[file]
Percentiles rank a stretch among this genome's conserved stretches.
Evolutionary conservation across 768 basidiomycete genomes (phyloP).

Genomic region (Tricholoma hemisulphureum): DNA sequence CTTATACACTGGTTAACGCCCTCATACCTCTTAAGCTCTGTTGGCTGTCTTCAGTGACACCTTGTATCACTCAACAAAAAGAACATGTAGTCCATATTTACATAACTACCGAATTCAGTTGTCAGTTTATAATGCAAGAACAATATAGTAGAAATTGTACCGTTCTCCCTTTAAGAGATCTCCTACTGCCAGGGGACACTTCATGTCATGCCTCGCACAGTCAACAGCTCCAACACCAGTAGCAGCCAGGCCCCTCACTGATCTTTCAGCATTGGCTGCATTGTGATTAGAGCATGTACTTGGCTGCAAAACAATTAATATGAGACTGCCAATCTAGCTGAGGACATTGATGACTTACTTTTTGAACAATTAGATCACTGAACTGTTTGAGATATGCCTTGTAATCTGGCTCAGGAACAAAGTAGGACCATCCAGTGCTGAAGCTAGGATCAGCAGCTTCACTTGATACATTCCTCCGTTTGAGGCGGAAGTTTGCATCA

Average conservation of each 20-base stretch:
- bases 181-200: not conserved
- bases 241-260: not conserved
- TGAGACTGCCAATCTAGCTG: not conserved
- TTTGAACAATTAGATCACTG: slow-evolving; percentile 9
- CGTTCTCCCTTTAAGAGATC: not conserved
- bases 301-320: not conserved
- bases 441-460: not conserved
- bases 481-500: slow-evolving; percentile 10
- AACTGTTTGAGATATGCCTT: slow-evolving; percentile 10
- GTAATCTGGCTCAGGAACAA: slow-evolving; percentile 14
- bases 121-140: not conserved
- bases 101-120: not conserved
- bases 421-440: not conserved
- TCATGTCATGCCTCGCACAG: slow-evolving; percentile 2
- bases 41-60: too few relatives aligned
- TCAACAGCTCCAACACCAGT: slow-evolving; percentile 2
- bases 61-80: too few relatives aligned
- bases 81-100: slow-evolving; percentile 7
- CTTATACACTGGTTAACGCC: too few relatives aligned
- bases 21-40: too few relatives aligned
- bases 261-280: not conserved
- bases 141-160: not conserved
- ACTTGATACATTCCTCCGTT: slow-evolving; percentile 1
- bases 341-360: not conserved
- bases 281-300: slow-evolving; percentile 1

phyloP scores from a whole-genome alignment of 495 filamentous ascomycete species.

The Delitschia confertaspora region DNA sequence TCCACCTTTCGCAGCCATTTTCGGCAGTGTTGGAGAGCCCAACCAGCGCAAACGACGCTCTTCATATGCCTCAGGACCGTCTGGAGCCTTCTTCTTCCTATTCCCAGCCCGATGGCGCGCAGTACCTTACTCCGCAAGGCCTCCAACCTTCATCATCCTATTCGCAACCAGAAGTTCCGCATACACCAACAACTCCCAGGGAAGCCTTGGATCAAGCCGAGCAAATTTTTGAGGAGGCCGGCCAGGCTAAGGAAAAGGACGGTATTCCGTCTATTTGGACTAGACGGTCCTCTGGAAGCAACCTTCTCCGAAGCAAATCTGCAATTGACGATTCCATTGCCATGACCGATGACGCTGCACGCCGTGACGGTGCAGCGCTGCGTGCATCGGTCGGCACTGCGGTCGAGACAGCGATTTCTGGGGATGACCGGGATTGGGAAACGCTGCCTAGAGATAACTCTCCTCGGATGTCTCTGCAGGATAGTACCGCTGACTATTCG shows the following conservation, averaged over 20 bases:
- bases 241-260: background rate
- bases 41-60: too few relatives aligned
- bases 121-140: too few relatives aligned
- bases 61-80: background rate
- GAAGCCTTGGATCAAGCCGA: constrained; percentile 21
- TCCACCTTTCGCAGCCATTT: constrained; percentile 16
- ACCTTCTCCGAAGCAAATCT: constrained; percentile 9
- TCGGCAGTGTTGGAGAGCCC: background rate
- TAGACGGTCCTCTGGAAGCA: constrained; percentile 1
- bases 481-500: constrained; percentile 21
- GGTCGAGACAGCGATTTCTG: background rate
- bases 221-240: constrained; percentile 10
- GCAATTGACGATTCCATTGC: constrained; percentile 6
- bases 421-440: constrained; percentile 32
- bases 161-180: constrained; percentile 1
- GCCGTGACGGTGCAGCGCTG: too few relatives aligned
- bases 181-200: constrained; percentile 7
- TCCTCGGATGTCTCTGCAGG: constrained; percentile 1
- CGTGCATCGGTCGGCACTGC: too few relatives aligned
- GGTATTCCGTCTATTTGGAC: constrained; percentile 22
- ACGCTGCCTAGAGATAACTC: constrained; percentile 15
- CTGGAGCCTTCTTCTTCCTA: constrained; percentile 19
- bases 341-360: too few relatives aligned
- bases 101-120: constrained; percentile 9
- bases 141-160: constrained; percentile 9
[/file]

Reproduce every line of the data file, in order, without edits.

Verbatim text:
Percentiles rank a stretch among this genome's conserved stretches.
Evolutionary conservation across 768 basidiomycete genomes (phyloP).

Genomic region (Tricholoma hemisulphureum): DNA sequence CTTATACACTGGTTAACGCCCTCATACCTCTTAAGCTCTGTTGGCTGTCTTCAGTGACACCTTGTATCACTCAACAAAAAGAACATGTAGTCCATATTTACATAACTACCGAATTCAGTTGTCAGTTTATAATGCAAGAACAATATAGTAGAAATTGTACCGTTCTCCCTTTAAGAGATCTCCTACTGCCAGGGGACACTTCATGTCATGCCTCGCACAGTCAACAGCTCCAACACCAGTAGCAGCCAGGCCCCTCACTGATCTTTCAGCATTGGCTGCATTGTGATTAGAGCATGTACTTGGCTGCAAAACAATTAATATGAGACTGCCAATCTAGCTGAGGACATTGATGACTTACTTTTTGAACAATTAGATCACTGAACTGTTTGAGATATGCCTTGTAATCTGGCTCAGGAACAAAGTAGGACCATCCAGTGCTGAAGCTAGGATCAGCAGCTTCACTTGATACATTCCTCCGTTTGAGGCGGAAGTTTGCATCA

Average conservation of each 20-base stretch:
- bases 181-200: not conserved
- bases 241-260: not conserved
- TGAGACTGCCAATCTAGCTG: not conserved
- TTTGAACAATTAGATCACTG: slow-evolving; percentile 9
- CGTTCTCCCTTTAAGAGATC: not conserved
- bases 301-320: not conserved
- bases 441-460: not conserved
- bases 481-500: slow-evolving; percentile 10
- AACTGTTTGAGATATGCCTT: slow-evolving; percentile 10
- GTAATCTGGCTCAGGAACAA: slow-evolving; percentile 14
- bases 121-140: not conserved
- bases 101-120: not conserved
- bases 421-440: not conserved
- TCATGTCATGCCTCGCACAG: slow-evolving; percentile 2
- bases 41-60: too few relatives aligned
- TCAACAGCTCCAACACCAGT: slow-evolving; percentile 2
- bases 61-80: too few relatives aligned
- bases 81-100: slow-evolving; percentile 7
- CTTATACACTGGTTAACGCC: too few relatives aligned
- bases 21-40: too few relatives aligned
- bases 261-280: not conserved
- bases 141-160: not conserved
- ACTTGATACATTCCTCCGTT: slow-evolving; percentile 1
- bases 341-360: not conserved
- bases 281-300: slow-evolving; percentile 1

phyloP scores from a whole-genome alignment of 495 filamentous ascomycete species.

The Delitschia confertaspora region DNA sequence TCCACCTTTCGCAGCCATTTTCGGCAGTGTTGGAGAGCCCAACCAGCGCAAACGACGCTCTTCATATGCCTCAGGACCGTCTGGAGCCTTCTTCTTCCTATTCCCAGCCCGATGGCGCGCAGTACCTTACTCCGCAAGGCCTCCAACCTTCATCATCCTATTCGCAACCAGAAGTTCCGCATACACCAACAACTCCCAGGGAAGCCTTGGATCAAGCCGAGCAAATTTTTGAGGAGGCCGGCCAGGCTAAGGAAAAGGACGGTATTCCGTCTATTTGGACTAGACGGTCCTCTGGAAGCAACCTTCTCCGAAGCAAATCTGCAATTGACGATTCCATTGCCATGACCGATGACGCTGCACGCCGTGACGGTGCAGCGCTGCGTGCATCGGTCGGCACTGCGGTCGAGACAGCGATTTCTGGGGATGACCGGGATTGGGAAACGCTGCCTAGAGATAACTCTCCTCGGATGTCTCTGCAGGATAGTACCGCTGACTATTCG shows the following conservation, averaged over 20 bases:
- bases 241-260: background rate
- bases 41-60: too few relatives aligned
- bases 121-140: too few relatives aligned
- bases 61-80: background rate
- GAAGCCTTGGATCAAGCCGA: constrained; percentile 21
- TCCACCTTTCGCAGCCATTT: constrained; percentile 16
- ACCTTCTCCGAAGCAAATCT: constrained; percentile 9
- TCGGCAGTGTTGGAGAGCCC: background rate
- TAGACGGTCCTCTGGAAGCA: constrained; percentile 1
- bases 481-500: constrained; percentile 21
- GGTCGAGACAGCGATTTCTG: background rate
- bases 221-240: constrained; percentile 10
- GCAATTGACGATTCCATTGC: constrained; percentile 6
- bases 421-440: constrained; percentile 32
- bases 161-180: constrained; percentile 1
- GCCGTGACGGTGCAGCGCTG: too few relatives aligned
- bases 181-200: constrained; percentile 7
- TCCTCGGATGTCTCTGCAGG: constrained; percentile 1
- CGTGCATCGGTCGGCACTGC: too few relatives aligned
- GGTATTCCGTCTATTTGGAC: constrained; percentile 22
- ACGCTGCCTAGAGATAACTC: constrained; percentile 15
- CTGGAGCCTTCTTCTTCCTA: constrained; percentile 19
- bases 341-360: too few relatives aligned
- bases 101-120: constrained; percentile 9
- bases 141-160: constrained; percentile 9